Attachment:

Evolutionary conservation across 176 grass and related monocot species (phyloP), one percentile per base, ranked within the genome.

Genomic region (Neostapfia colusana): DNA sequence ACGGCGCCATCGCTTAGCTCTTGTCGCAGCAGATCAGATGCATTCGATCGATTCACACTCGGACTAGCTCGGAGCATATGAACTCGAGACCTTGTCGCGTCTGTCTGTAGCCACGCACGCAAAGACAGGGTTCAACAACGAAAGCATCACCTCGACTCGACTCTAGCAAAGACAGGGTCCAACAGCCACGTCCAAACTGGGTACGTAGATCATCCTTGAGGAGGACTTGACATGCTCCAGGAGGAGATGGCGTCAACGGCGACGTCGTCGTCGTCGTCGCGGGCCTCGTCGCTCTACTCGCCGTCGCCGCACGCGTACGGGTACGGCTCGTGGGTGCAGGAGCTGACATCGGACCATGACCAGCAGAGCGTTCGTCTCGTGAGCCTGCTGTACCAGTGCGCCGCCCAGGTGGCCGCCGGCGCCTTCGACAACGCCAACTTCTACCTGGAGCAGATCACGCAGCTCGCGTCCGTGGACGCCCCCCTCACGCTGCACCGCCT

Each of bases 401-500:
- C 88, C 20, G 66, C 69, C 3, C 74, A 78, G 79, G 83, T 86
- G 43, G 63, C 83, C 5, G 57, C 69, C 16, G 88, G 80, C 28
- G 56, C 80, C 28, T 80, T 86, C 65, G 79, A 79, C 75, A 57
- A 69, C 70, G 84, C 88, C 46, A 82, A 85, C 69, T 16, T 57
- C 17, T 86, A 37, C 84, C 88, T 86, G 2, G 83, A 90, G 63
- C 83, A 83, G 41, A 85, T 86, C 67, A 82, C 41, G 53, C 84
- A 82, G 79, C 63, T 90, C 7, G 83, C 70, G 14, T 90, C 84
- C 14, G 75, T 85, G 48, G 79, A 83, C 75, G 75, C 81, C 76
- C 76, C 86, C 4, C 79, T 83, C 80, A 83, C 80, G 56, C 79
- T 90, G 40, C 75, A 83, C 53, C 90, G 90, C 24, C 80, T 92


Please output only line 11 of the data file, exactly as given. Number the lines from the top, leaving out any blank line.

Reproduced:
- C 14, G 75, T 85, G 48, G 79, A 83, C 75, G 75, C 81, C 76